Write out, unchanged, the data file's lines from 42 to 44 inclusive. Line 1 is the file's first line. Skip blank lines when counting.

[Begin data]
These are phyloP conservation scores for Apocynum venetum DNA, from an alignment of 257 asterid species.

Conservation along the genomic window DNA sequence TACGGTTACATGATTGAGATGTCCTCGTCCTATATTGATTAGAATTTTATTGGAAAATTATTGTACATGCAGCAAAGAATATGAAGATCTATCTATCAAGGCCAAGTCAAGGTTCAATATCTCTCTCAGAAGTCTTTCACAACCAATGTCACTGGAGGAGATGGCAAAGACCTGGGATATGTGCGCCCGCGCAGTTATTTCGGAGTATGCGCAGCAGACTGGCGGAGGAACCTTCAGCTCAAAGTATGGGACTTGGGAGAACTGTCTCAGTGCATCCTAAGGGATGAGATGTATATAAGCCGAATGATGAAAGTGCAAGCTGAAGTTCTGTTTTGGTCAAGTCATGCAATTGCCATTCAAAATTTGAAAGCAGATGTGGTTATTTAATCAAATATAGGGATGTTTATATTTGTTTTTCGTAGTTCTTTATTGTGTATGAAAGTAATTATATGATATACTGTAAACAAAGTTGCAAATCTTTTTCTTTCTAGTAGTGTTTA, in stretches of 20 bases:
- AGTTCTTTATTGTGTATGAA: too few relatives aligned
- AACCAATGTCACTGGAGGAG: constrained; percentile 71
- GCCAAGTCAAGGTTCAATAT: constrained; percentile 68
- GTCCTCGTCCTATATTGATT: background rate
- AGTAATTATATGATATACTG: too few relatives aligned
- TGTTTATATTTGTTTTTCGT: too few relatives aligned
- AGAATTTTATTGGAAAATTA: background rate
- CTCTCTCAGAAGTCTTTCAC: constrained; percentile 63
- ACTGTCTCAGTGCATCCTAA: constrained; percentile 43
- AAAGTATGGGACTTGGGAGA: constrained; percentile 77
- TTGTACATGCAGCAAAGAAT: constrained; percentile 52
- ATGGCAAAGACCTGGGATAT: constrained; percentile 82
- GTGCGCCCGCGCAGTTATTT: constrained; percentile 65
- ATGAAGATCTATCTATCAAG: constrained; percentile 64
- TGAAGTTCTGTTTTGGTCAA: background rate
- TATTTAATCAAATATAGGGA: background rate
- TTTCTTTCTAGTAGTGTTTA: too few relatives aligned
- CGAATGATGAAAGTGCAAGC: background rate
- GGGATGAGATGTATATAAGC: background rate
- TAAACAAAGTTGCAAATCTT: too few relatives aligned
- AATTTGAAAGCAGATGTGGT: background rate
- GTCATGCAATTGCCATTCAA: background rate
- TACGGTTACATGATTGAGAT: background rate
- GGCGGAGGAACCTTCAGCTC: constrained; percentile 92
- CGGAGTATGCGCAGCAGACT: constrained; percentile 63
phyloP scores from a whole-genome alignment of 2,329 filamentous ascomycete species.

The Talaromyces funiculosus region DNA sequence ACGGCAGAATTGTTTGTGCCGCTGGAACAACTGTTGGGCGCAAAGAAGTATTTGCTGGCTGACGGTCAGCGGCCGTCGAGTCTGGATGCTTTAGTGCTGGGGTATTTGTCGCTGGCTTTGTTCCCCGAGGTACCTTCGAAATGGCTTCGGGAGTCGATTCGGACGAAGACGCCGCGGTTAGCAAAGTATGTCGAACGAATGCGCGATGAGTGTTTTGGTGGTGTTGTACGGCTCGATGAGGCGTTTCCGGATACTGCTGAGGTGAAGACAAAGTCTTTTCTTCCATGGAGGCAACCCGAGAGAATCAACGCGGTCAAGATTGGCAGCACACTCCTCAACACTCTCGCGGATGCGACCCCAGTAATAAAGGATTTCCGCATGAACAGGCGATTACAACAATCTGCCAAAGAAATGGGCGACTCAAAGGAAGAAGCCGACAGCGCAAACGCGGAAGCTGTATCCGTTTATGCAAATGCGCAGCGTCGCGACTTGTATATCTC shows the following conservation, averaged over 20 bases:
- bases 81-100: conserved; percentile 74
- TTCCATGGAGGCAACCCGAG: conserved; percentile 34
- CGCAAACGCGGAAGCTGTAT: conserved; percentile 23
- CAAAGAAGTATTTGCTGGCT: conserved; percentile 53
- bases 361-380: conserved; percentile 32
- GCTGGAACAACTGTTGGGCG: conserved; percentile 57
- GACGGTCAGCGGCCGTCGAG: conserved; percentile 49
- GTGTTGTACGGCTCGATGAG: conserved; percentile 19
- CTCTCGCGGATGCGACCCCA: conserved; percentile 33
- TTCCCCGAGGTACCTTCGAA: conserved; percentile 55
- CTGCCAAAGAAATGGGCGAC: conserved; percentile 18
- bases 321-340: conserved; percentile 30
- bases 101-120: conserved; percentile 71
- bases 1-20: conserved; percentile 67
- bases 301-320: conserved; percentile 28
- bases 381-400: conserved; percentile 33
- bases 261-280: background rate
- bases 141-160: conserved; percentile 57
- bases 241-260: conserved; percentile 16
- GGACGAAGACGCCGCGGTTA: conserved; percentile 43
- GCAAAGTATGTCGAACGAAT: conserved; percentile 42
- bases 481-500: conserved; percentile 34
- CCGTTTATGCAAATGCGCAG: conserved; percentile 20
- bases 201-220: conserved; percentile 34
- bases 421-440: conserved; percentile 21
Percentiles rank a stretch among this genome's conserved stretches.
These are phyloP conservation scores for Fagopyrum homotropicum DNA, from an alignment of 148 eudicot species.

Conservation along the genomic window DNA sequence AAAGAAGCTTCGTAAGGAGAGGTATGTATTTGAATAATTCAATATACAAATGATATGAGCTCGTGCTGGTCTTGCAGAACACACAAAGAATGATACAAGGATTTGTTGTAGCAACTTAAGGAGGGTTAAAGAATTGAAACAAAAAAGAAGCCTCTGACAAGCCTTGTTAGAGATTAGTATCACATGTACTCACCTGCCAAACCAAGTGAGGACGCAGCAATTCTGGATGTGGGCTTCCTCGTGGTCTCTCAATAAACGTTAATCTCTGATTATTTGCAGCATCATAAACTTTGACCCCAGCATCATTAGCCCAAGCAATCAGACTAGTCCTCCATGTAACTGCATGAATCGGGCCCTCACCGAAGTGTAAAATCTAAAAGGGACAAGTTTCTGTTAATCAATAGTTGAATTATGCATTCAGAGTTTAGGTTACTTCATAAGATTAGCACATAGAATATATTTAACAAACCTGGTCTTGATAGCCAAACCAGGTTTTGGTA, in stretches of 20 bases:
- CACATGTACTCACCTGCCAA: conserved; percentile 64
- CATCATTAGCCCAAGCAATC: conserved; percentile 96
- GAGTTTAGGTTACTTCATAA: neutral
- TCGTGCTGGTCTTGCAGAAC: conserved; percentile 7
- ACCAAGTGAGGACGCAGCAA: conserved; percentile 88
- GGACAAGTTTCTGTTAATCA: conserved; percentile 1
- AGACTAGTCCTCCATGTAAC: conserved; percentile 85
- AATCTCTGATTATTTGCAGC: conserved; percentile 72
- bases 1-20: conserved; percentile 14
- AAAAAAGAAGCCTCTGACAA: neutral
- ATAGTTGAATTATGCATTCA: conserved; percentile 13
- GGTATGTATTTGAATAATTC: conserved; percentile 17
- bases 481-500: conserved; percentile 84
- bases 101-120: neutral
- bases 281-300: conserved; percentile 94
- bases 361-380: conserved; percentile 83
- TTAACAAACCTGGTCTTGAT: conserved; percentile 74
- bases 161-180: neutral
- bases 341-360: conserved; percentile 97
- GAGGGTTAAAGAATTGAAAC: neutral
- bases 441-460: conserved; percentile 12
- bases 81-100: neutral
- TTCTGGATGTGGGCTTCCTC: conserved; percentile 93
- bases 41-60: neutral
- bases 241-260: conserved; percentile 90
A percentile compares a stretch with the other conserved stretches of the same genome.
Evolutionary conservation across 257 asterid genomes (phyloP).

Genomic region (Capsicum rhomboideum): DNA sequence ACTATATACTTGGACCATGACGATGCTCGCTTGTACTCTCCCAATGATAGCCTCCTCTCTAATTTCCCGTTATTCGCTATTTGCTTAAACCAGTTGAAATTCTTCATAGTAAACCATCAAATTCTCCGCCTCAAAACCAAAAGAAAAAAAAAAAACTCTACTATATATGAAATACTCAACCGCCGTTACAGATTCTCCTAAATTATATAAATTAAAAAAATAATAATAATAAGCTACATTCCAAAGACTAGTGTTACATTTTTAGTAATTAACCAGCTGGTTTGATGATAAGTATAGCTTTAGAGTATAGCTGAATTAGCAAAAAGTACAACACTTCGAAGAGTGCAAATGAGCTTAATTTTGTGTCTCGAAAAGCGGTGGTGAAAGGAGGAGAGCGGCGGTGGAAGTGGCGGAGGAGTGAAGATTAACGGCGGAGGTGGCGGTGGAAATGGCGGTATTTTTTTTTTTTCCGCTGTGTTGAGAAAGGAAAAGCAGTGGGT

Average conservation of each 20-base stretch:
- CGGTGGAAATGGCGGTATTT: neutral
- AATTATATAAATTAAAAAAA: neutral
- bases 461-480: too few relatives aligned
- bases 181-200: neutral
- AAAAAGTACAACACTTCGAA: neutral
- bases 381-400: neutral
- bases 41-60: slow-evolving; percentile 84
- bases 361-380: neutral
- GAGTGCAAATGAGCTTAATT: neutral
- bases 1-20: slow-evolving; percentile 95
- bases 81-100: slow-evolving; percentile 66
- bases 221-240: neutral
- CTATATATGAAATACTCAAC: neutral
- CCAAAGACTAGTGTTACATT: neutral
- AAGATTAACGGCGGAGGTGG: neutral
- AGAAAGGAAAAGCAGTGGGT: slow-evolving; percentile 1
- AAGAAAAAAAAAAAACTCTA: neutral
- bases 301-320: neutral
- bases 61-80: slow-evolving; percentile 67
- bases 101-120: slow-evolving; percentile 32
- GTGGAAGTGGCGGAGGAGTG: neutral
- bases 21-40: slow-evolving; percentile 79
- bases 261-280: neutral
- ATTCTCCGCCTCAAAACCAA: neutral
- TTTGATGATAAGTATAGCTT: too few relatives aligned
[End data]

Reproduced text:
- bases 101-120: conserved; percentile 71
- bases 1-20: conserved; percentile 67
- bases 301-320: conserved; percentile 28